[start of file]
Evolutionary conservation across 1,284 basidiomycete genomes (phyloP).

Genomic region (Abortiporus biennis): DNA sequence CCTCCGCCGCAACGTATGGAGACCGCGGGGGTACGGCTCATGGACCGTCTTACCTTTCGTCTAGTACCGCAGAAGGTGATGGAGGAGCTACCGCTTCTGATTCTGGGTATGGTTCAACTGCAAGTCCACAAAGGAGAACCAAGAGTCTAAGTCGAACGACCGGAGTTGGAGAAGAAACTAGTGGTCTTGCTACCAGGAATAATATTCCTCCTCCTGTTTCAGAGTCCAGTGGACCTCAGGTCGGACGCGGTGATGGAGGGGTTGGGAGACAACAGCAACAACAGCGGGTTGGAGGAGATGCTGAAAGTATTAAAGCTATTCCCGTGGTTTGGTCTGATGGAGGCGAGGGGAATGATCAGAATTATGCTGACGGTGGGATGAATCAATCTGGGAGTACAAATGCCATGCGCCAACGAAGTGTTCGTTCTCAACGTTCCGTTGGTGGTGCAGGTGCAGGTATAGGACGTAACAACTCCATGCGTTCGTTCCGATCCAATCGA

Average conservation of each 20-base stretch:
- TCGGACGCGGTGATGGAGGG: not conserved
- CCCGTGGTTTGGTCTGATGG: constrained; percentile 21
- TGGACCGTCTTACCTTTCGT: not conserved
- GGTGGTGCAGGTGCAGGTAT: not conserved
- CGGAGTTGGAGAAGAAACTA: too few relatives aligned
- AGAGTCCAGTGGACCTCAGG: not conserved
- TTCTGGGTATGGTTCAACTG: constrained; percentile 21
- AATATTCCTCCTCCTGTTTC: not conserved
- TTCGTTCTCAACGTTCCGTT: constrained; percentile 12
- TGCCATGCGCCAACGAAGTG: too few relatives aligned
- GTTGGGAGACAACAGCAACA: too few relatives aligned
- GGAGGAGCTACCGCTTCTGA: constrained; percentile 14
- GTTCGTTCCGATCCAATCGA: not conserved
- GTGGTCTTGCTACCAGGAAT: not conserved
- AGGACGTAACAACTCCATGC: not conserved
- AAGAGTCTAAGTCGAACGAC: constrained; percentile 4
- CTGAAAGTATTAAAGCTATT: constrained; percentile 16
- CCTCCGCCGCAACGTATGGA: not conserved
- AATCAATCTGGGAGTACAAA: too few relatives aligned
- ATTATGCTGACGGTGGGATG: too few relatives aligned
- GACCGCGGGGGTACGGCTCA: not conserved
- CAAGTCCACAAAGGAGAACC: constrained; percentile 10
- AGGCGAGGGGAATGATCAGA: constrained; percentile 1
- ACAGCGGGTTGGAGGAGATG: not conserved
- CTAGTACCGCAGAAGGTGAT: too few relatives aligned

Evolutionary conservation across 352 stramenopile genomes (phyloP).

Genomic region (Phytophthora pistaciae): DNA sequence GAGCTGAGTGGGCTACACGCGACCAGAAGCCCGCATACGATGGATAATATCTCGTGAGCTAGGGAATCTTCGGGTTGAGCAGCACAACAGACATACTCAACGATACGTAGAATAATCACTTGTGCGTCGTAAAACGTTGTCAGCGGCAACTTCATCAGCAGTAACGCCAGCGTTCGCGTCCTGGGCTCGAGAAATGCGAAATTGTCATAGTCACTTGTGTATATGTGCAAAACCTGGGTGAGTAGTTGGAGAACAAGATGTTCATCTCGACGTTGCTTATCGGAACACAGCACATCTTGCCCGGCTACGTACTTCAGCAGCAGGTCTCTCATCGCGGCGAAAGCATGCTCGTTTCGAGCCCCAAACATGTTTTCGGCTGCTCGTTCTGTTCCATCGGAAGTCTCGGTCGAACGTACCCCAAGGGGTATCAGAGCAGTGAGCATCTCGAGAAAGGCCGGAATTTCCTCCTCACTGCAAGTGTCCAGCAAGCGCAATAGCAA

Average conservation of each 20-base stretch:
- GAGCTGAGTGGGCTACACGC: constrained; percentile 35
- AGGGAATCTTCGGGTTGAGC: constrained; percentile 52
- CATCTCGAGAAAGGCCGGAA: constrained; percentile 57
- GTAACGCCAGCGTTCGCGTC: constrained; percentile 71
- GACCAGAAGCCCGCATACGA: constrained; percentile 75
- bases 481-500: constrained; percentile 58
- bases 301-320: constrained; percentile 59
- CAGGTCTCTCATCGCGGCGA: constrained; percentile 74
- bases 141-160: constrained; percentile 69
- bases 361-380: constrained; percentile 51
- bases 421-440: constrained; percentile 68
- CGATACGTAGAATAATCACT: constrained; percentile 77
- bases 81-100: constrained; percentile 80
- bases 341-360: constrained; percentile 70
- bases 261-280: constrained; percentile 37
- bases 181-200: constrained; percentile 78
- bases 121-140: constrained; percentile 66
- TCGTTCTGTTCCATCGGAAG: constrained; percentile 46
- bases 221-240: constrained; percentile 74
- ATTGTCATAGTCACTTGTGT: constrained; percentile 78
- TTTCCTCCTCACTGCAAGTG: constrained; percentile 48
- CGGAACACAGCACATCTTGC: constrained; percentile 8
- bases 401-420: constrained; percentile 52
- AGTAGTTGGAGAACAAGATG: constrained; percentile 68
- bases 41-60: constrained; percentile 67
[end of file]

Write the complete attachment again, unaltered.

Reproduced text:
Evolutionary conservation across 1,284 basidiomycete genomes (phyloP).

Genomic region (Abortiporus biennis): DNA sequence CCTCCGCCGCAACGTATGGAGACCGCGGGGGTACGGCTCATGGACCGTCTTACCTTTCGTCTAGTACCGCAGAAGGTGATGGAGGAGCTACCGCTTCTGATTCTGGGTATGGTTCAACTGCAAGTCCACAAAGGAGAACCAAGAGTCTAAGTCGAACGACCGGAGTTGGAGAAGAAACTAGTGGTCTTGCTACCAGGAATAATATTCCTCCTCCTGTTTCAGAGTCCAGTGGACCTCAGGTCGGACGCGGTGATGGAGGGGTTGGGAGACAACAGCAACAACAGCGGGTTGGAGGAGATGCTGAAAGTATTAAAGCTATTCCCGTGGTTTGGTCTGATGGAGGCGAGGGGAATGATCAGAATTATGCTGACGGTGGGATGAATCAATCTGGGAGTACAAATGCCATGCGCCAACGAAGTGTTCGTTCTCAACGTTCCGTTGGTGGTGCAGGTGCAGGTATAGGACGTAACAACTCCATGCGTTCGTTCCGATCCAATCGA

Average conservation of each 20-base stretch:
- TCGGACGCGGTGATGGAGGG: not conserved
- CCCGTGGTTTGGTCTGATGG: constrained; percentile 21
- TGGACCGTCTTACCTTTCGT: not conserved
- GGTGGTGCAGGTGCAGGTAT: not conserved
- CGGAGTTGGAGAAGAAACTA: too few relatives aligned
- AGAGTCCAGTGGACCTCAGG: not conserved
- TTCTGGGTATGGTTCAACTG: constrained; percentile 21
- AATATTCCTCCTCCTGTTTC: not conserved
- TTCGTTCTCAACGTTCCGTT: constrained; percentile 12
- TGCCATGCGCCAACGAAGTG: too few relatives aligned
- GTTGGGAGACAACAGCAACA: too few relatives aligned
- GGAGGAGCTACCGCTTCTGA: constrained; percentile 14
- GTTCGTTCCGATCCAATCGA: not conserved
- GTGGTCTTGCTACCAGGAAT: not conserved
- AGGACGTAACAACTCCATGC: not conserved
- AAGAGTCTAAGTCGAACGAC: constrained; percentile 4
- CTGAAAGTATTAAAGCTATT: constrained; percentile 16
- CCTCCGCCGCAACGTATGGA: not conserved
- AATCAATCTGGGAGTACAAA: too few relatives aligned
- ATTATGCTGACGGTGGGATG: too few relatives aligned
- GACCGCGGGGGTACGGCTCA: not conserved
- CAAGTCCACAAAGGAGAACC: constrained; percentile 10
- AGGCGAGGGGAATGATCAGA: constrained; percentile 1
- ACAGCGGGTTGGAGGAGATG: not conserved
- CTAGTACCGCAGAAGGTGAT: too few relatives aligned

Evolutionary conservation across 352 stramenopile genomes (phyloP).

Genomic region (Phytophthora pistaciae): DNA sequence GAGCTGAGTGGGCTACACGCGACCAGAAGCCCGCATACGATGGATAATATCTCGTGAGCTAGGGAATCTTCGGGTTGAGCAGCACAACAGACATACTCAACGATACGTAGAATAATCACTTGTGCGTCGTAAAACGTTGTCAGCGGCAACTTCATCAGCAGTAACGCCAGCGTTCGCGTCCTGGGCTCGAGAAATGCGAAATTGTCATAGTCACTTGTGTATATGTGCAAAACCTGGGTGAGTAGTTGGAGAACAAGATGTTCATCTCGACGTTGCTTATCGGAACACAGCACATCTTGCCCGGCTACGTACTTCAGCAGCAGGTCTCTCATCGCGGCGAAAGCATGCTCGTTTCGAGCCCCAAACATGTTTTCGGCTGCTCGTTCTGTTCCATCGGAAGTCTCGGTCGAACGTACCCCAAGGGGTATCAGAGCAGTGAGCATCTCGAGAAAGGCCGGAATTTCCTCCTCACTGCAAGTGTCCAGCAAGCGCAATAGCAA

Average conservation of each 20-base stretch:
- GAGCTGAGTGGGCTACACGC: constrained; percentile 35
- AGGGAATCTTCGGGTTGAGC: constrained; percentile 52
- CATCTCGAGAAAGGCCGGAA: constrained; percentile 57
- GTAACGCCAGCGTTCGCGTC: constrained; percentile 71
- GACCAGAAGCCCGCATACGA: constrained; percentile 75
- bases 481-500: constrained; percentile 58
- bases 301-320: constrained; percentile 59
- CAGGTCTCTCATCGCGGCGA: constrained; percentile 74
- bases 141-160: constrained; percentile 69
- bases 361-380: constrained; percentile 51
- bases 421-440: constrained; percentile 68
- CGATACGTAGAATAATCACT: constrained; percentile 77
- bases 81-100: constrained; percentile 80
- bases 341-360: constrained; percentile 70
- bases 261-280: constrained; percentile 37
- bases 181-200: constrained; percentile 78
- bases 121-140: constrained; percentile 66
- TCGTTCTGTTCCATCGGAAG: constrained; percentile 46
- bases 221-240: constrained; percentile 74
- ATTGTCATAGTCACTTGTGT: constrained; percentile 78
- TTTCCTCCTCACTGCAAGTG: constrained; percentile 48
- CGGAACACAGCACATCTTGC: constrained; percentile 8
- bases 401-420: constrained; percentile 52
- AGTAGTTGGAGAACAAGATG: constrained; percentile 68
- bases 41-60: constrained; percentile 67